With my help, Jill and my mother successfully clambered up the vertical section, and we were finally on top! Well, sort of...we had reached the junction between the trails to the top of the Flatiron and the summit of Pt. 5024, and the ground was covered with ice. The trail over to the top of the Flatiron was obvious, and we gradually made our way up the sometimes-treacherous trail, making our way up the broad slope to the tip of the Flatiron. The views were...absolutely breathtaking. Downtown Phoenix, Arizona State University, Camelback, and even the distant White Tank Mountains and beyond were about as clear and smog-free as anyone is ever likely to see them (I could easily distinguish individual skyscrapers). To the north, Browns Peak proudly stood with a few remnants of snow, with Mazatzal Peak, the Bradshaws, and the Sierra Ancha being much more blatantly snowcapped. The Santa Catalinas and Pinalenos could be seen in the distance, and were probably snow-covered as well. Superstition Mountain stood regally at the far end of the ridge, and countless mountains whose names I did not know stretched off to the north, east, and south. It was probably about 40 degrees, wind chills right around freezing. We had made the top in about three and a half hours.
After some obligatory pictures, I ran off to try to nab Pt. 5024, dropping my pack at the trail junction. However, the way was not obvious, and after following a trail that skirted to the left of the summit block, I realized I was off track. I tried scrambling up the side of the summit area, but instead hit a false summit with hairy territory beyond. Being short on extra daylight to waste, I at last regretfully turned around and made my way back to the saddle. If I ever had come across the trail, it was now too icy to use.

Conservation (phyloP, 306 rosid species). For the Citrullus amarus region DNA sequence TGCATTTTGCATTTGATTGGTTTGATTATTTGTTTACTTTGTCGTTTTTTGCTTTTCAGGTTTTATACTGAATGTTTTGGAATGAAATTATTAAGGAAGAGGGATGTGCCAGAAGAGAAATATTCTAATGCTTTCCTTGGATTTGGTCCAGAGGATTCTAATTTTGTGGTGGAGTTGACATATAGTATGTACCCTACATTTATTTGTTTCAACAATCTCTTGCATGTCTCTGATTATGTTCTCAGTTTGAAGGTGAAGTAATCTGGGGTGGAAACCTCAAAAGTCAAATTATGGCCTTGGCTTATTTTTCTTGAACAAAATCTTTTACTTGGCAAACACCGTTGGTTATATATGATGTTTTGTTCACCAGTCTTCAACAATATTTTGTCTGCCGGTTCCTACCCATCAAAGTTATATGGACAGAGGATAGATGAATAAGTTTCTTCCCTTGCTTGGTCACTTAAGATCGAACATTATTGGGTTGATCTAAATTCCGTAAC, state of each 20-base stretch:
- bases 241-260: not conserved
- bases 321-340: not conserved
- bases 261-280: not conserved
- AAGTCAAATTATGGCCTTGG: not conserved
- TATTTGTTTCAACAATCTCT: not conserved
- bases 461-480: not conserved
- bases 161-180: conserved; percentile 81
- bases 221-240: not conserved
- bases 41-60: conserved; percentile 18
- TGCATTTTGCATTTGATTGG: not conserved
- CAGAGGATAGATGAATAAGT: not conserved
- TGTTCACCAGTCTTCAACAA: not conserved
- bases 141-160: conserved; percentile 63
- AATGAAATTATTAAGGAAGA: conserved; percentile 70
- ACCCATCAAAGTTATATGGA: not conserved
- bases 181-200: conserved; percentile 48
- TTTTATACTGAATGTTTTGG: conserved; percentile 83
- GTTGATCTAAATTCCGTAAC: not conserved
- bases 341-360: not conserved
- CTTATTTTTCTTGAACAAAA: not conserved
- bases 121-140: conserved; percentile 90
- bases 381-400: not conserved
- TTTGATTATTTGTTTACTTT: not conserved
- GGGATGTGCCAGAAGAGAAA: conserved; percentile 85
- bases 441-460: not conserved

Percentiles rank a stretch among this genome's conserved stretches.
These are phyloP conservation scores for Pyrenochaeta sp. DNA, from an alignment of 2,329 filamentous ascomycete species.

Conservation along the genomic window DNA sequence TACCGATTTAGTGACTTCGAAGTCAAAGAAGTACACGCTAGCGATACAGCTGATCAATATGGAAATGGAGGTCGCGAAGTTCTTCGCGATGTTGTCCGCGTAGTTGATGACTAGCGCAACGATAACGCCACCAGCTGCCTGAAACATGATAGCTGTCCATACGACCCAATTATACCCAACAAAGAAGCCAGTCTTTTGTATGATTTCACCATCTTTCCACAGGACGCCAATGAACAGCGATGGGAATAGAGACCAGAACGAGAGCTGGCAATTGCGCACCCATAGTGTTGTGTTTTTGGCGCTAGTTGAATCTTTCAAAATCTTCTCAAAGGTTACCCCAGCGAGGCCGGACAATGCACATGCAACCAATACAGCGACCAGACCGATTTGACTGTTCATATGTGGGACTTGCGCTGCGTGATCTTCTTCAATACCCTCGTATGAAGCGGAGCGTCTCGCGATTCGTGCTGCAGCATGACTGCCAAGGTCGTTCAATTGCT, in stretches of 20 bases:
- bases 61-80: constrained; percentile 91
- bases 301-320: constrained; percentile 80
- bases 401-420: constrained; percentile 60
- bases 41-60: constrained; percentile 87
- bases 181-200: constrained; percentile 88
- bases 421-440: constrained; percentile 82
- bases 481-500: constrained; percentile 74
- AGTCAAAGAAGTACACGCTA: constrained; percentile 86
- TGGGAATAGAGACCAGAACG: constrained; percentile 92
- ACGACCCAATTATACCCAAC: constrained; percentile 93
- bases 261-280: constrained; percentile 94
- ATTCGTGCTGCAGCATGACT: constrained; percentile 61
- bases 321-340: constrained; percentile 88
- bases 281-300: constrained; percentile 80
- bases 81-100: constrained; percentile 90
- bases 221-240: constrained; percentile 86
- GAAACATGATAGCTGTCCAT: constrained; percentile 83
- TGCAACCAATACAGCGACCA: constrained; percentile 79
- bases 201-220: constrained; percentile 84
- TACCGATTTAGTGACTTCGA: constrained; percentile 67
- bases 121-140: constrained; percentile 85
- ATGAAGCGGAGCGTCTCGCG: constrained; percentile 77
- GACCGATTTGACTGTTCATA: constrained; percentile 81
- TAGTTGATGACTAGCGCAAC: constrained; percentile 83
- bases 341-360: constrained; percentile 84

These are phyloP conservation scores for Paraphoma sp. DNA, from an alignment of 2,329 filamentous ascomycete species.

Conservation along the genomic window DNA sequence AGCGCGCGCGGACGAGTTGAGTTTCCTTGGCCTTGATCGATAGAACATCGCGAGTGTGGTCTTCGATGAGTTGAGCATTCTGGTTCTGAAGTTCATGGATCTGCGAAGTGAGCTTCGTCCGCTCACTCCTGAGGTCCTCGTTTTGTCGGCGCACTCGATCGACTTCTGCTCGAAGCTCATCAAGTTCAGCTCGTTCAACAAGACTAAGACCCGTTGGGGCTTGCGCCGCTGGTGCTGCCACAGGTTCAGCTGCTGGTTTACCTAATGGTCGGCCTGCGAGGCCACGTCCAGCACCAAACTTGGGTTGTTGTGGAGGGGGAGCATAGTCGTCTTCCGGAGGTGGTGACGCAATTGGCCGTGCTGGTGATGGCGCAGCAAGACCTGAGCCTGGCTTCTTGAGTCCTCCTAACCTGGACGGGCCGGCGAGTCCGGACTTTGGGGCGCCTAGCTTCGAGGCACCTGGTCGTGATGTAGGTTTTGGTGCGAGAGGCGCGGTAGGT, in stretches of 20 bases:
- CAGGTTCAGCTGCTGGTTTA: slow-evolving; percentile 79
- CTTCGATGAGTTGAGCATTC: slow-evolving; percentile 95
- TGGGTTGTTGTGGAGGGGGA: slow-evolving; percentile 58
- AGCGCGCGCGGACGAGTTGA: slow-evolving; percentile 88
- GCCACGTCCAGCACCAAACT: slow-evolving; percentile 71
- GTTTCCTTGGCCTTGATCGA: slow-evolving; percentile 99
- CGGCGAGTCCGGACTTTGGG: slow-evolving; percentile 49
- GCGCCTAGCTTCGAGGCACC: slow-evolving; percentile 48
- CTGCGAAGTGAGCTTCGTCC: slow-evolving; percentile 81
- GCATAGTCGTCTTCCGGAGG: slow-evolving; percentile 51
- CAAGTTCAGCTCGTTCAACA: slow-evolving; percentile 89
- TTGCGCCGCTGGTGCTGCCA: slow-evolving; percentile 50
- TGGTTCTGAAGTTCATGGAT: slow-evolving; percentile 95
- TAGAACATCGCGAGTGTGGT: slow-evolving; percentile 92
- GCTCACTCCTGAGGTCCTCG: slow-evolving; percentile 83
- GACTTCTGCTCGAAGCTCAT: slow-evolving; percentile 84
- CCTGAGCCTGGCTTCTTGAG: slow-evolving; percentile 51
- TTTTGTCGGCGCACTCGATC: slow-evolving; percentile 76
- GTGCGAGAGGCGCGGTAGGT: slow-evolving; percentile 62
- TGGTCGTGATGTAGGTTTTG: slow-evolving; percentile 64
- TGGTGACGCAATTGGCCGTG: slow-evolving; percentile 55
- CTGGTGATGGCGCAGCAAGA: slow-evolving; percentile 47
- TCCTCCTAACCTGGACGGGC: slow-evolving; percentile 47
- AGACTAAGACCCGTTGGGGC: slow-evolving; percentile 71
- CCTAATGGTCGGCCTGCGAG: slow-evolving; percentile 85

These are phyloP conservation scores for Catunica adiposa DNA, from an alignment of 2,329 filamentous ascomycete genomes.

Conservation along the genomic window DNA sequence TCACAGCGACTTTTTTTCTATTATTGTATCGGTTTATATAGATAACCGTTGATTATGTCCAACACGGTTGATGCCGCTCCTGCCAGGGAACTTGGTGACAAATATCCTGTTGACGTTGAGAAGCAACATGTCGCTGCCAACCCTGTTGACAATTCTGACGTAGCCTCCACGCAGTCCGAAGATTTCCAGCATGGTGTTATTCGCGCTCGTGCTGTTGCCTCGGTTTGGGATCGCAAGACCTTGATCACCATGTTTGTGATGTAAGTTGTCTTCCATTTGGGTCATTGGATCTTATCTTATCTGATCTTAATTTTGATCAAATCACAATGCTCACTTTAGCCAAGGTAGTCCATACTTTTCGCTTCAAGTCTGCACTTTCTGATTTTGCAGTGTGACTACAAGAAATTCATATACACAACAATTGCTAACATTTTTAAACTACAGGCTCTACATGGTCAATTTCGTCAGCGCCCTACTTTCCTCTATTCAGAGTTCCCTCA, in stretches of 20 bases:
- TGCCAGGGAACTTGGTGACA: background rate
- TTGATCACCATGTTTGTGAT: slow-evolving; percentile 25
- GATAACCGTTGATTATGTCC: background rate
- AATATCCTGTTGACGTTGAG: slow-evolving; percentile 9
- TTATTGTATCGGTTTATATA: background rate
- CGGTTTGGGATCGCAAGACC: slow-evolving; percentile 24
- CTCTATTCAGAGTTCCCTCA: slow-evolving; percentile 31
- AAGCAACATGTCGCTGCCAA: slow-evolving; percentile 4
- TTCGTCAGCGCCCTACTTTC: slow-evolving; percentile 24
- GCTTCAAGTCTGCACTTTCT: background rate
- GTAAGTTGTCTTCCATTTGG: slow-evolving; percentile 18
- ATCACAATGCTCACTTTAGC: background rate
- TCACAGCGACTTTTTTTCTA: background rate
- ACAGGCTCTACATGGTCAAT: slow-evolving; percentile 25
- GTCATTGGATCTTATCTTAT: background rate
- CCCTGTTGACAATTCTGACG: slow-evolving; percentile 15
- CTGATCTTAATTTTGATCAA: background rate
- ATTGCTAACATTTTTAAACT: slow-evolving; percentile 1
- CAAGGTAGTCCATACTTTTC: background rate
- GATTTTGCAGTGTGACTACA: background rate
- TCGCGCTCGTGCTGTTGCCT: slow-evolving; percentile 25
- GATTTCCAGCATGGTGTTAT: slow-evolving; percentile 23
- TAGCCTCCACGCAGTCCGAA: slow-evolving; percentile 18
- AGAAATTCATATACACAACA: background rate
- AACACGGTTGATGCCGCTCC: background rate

Feet on the ground again
Well, we had made it to the top--now we just had to get down again! We were all a bit on the sore-kneed side already, and we had more than half a vertical mile to descend. We took it slow, painstakingly clambering down an endless parade of rocks. I tried lowering myself with my upper body, while my companions mostly slid down on their butts. After some 90 minutes, we at last neared the rock basin again, and this time, we followed the blazes down. This area was mostly smooth rock covered with The Enemy (gravel), and so the going was slow again. As we descended, I noticed an interesting effect: the rock spires, bathed in sun, were somehow reflecting in the rivulets of water in such a way that it looked like they were sprinkled with large flakes of gold! At the waterfall, we rested a bit (and my mother dropped her digital camera in the water--whoops!). It was not even 4:30 PM, and realizing that we would have no need to bust out flashlights, we could at last relax.
The last, relatively easy two miles back to the trailhead passed quickly and easily, and in the warm afternoon sunlight, cool breezes, and abundant blue sky, the journey could not have been more perfect. My mother and Jill pulled well ahead of me as I stopped to snap dozens of photos, taking advantage of a truly spectacular afternoon. At 5:10, exhausted and glad our hiking had come to an end, we arrived back at the car. We made the drive back to Chandler in good time, driving off into a typically breathtaking Arizona sunset.
The entire day of the hike, I had eaten one small chocolate pudding and had drank one liter of water. Though that was surprisingly all the water I ended up needing, it's a bit less surprising that I scarfed down ten pieces of pizza that night for dinner.
We WILL be back--and sooner than I expected! Assuming his leg will be better, Jill's boyfriend is planning to do the hike along with all of us...next weekend. I guess I'll be able to give Pt. 5024 another shot after all :)
***thanks for reading! I will try to post some more pictures in the next day or two***